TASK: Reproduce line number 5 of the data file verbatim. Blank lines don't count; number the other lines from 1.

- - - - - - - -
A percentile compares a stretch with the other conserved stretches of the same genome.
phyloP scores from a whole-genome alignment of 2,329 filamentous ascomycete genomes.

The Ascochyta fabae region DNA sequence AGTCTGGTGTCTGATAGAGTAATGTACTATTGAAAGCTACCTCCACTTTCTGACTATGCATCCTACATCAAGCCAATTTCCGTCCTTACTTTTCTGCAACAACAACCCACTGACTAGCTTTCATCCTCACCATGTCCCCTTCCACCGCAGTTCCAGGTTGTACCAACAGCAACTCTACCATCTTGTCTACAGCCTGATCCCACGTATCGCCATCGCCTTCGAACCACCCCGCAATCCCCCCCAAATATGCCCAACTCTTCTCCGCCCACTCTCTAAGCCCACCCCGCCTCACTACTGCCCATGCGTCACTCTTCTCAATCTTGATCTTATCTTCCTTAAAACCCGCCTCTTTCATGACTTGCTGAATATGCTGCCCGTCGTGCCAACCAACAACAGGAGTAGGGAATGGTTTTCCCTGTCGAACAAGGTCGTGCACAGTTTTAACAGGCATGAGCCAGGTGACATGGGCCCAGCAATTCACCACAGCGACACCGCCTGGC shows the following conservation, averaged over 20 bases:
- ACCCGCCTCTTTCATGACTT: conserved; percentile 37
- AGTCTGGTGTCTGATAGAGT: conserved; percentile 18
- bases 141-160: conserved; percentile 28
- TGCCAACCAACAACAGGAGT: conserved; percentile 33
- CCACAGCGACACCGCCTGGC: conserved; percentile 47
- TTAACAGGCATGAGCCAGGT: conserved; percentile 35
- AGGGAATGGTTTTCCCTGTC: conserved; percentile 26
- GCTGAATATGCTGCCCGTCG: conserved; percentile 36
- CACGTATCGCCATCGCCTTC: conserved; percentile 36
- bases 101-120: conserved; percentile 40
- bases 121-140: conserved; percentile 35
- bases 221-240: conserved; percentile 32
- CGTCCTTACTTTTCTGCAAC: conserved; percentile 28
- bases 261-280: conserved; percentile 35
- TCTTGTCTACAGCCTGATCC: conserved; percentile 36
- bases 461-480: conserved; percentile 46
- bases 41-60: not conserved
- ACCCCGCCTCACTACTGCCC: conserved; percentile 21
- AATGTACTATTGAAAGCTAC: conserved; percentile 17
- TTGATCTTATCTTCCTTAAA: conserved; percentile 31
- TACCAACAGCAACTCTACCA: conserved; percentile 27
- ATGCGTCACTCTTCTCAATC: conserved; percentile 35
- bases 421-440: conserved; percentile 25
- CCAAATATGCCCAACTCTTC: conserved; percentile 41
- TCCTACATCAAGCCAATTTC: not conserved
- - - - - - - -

- AGTCTGGTGTCTGATAGAGT: conserved; percentile 18